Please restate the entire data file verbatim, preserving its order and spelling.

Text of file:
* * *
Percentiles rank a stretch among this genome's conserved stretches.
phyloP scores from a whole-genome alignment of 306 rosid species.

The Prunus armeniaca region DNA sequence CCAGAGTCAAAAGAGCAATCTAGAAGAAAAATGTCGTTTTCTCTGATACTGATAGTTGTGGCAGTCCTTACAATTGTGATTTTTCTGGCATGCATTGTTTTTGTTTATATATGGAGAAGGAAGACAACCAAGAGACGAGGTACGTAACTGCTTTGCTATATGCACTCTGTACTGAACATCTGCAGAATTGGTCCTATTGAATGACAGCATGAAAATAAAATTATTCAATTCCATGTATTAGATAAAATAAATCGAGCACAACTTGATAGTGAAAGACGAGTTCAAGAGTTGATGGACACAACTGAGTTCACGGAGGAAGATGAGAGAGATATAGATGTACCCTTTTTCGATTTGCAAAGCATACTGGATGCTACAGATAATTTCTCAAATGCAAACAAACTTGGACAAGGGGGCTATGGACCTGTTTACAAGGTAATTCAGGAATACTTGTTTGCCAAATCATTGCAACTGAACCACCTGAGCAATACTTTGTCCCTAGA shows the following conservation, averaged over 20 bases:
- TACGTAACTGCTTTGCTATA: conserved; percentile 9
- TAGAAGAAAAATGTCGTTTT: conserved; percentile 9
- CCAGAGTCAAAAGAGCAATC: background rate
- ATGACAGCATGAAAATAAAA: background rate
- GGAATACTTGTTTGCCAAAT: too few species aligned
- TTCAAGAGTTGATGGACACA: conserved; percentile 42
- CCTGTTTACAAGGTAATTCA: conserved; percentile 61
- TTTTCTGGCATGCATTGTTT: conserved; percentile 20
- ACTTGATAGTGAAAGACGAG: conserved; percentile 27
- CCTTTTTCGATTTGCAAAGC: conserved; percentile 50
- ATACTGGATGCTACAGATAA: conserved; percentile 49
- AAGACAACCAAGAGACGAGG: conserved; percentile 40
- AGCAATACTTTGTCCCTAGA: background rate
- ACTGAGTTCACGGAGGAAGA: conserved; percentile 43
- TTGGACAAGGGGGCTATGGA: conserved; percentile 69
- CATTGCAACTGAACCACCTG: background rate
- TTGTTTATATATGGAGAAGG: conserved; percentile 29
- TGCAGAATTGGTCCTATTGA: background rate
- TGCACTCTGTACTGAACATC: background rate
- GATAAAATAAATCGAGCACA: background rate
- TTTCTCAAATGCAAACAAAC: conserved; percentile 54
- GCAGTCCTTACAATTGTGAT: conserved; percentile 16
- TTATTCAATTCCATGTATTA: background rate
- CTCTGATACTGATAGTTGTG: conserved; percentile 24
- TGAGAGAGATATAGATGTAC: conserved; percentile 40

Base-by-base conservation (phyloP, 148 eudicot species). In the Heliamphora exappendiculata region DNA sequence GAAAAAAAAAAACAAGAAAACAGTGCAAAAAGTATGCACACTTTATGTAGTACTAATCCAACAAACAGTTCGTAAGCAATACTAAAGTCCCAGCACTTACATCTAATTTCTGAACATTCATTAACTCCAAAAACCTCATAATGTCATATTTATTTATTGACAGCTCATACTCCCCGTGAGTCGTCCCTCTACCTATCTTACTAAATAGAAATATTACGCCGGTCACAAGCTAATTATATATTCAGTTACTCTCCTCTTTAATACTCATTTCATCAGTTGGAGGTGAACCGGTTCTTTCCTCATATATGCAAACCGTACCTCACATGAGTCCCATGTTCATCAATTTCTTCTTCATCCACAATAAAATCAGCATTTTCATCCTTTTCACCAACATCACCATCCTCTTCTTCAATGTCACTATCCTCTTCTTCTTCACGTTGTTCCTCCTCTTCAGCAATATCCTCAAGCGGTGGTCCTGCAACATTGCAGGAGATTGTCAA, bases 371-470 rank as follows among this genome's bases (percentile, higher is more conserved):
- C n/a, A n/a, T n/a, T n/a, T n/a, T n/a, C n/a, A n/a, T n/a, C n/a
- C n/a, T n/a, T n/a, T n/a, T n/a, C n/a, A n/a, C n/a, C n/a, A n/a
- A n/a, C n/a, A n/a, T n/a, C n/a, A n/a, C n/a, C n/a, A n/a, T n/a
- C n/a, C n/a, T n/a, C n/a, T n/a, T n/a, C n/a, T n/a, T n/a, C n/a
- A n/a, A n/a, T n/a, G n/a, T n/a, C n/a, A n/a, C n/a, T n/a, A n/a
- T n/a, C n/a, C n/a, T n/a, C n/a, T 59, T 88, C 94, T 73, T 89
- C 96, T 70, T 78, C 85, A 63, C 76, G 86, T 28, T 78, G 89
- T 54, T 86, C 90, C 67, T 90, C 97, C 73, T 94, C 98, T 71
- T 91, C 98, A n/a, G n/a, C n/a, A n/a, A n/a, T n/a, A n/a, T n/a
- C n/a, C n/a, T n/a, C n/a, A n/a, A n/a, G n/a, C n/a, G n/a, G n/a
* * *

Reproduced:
Percentiles rank a stretch among this genome's conserved stretches.
phyloP scores from a whole-genome alignment of 306 rosid species.

The Prunus armeniaca region DNA sequence CCAGAGTCAAAAGAGCAATCTAGAAGAAAAATGTCGTTTTCTCTGATACTGATAGTTGTGGCAGTCCTTACAATTGTGATTTTTCTGGCATGCATTGTTTTTGTTTATATATGGAGAAGGAAGACAACCAAGAGACGAGGTACGTAACTGCTTTGCTATATGCACTCTGTACTGAACATCTGCAGAATTGGTCCTATTGAATGACAGCATGAAAATAAAATTATTCAATTCCATGTATTAGATAAAATAAATCGAGCACAACTTGATAGTGAAAGACGAGTTCAAGAGTTGATGGACACAACTGAGTTCACGGAGGAAGATGAGAGAGATATAGATGTACCCTTTTTCGATTTGCAAAGCATACTGGATGCTACAGATAATTTCTCAAATGCAAACAAACTTGGACAAGGGGGCTATGGACCTGTTTACAAGGTAATTCAGGAATACTTGTTTGCCAAATCATTGCAACTGAACCACCTGAGCAATACTTTGTCCCTAGA shows the following conservation, averaged over 20 bases:
- TACGTAACTGCTTTGCTATA: conserved; percentile 9
- TAGAAGAAAAATGTCGTTTT: conserved; percentile 9
- CCAGAGTCAAAAGAGCAATC: background rate
- ATGACAGCATGAAAATAAAA: background rate
- GGAATACTTGTTTGCCAAAT: too few species aligned
- TTCAAGAGTTGATGGACACA: conserved; percentile 42
- CCTGTTTACAAGGTAATTCA: conserved; percentile 61
- TTTTCTGGCATGCATTGTTT: conserved; percentile 20
- ACTTGATAGTGAAAGACGAG: conserved; percentile 27
- CCTTTTTCGATTTGCAAAGC: conserved; percentile 50
- ATACTGGATGCTACAGATAA: conserved; percentile 49
- AAGACAACCAAGAGACGAGG: conserved; percentile 40
- AGCAATACTTTGTCCCTAGA: background rate
- ACTGAGTTCACGGAGGAAGA: conserved; percentile 43
- TTGGACAAGGGGGCTATGGA: conserved; percentile 69
- CATTGCAACTGAACCACCTG: background rate
- TTGTTTATATATGGAGAAGG: conserved; percentile 29
- TGCAGAATTGGTCCTATTGA: background rate
- TGCACTCTGTACTGAACATC: background rate
- GATAAAATAAATCGAGCACA: background rate
- TTTCTCAAATGCAAACAAAC: conserved; percentile 54
- GCAGTCCTTACAATTGTGAT: conserved; percentile 16
- TTATTCAATTCCATGTATTA: background rate
- CTCTGATACTGATAGTTGTG: conserved; percentile 24
- TGAGAGAGATATAGATGTAC: conserved; percentile 40

Base-by-base conservation (phyloP, 148 eudicot species). In the Heliamphora exappendiculata region DNA sequence GAAAAAAAAAAACAAGAAAACAGTGCAAAAAGTATGCACACTTTATGTAGTACTAATCCAACAAACAGTTCGTAAGCAATACTAAAGTCCCAGCACTTACATCTAATTTCTGAACATTCATTAACTCCAAAAACCTCATAATGTCATATTTATTTATTGACAGCTCATACTCCCCGTGAGTCGTCCCTCTACCTATCTTACTAAATAGAAATATTACGCCGGTCACAAGCTAATTATATATTCAGTTACTCTCCTCTTTAATACTCATTTCATCAGTTGGAGGTGAACCGGTTCTTTCCTCATATATGCAAACCGTACCTCACATGAGTCCCATGTTCATCAATTTCTTCTTCATCCACAATAAAATCAGCATTTTCATCCTTTTCACCAACATCACCATCCTCTTCTTCAATGTCACTATCCTCTTCTTCTTCACGTTGTTCCTCCTCTTCAGCAATATCCTCAAGCGGTGGTCCTGCAACATTGCAGGAGATTGTCAA, bases 371-470 rank as follows among this genome's bases (percentile, higher is more conserved):
- C n/a, A n/a, T n/a, T n/a, T n/a, T n/a, C n/a, A n/a, T n/a, C n/a
- C n/a, T n/a, T n/a, T n/a, T n/a, C n/a, A n/a, C n/a, C n/a, A n/a
- A n/a, C n/a, A n/a, T n/a, C n/a, A n/a, C n/a, C n/a, A n/a, T n/a
- C n/a, C n/a, T n/a, C n/a, T n/a, T n/a, C n/a, T n/a, T n/a, C n/a
- A n/a, A n/a, T n/a, G n/a, T n/a, C n/a, A n/a, C n/a, T n/a, A n/a
- T n/a, C n/a, C n/a, T n/a, C n/a, T 59, T 88, C 94, T 73, T 89
- C 96, T 70, T 78, C 85, A 63, C 76, G 86, T 28, T 78, G 89
- T 54, T 86, C 90, C 67, T 90, C 97, C 73, T 94, C 98, T 71
- T 91, C 98, A n/a, G n/a, C n/a, A n/a, A n/a, T n/a, A n/a, T n/a
- C n/a, C n/a, T n/a, C n/a, A n/a, A n/a, G n/a, C n/a, G n/a, G n/a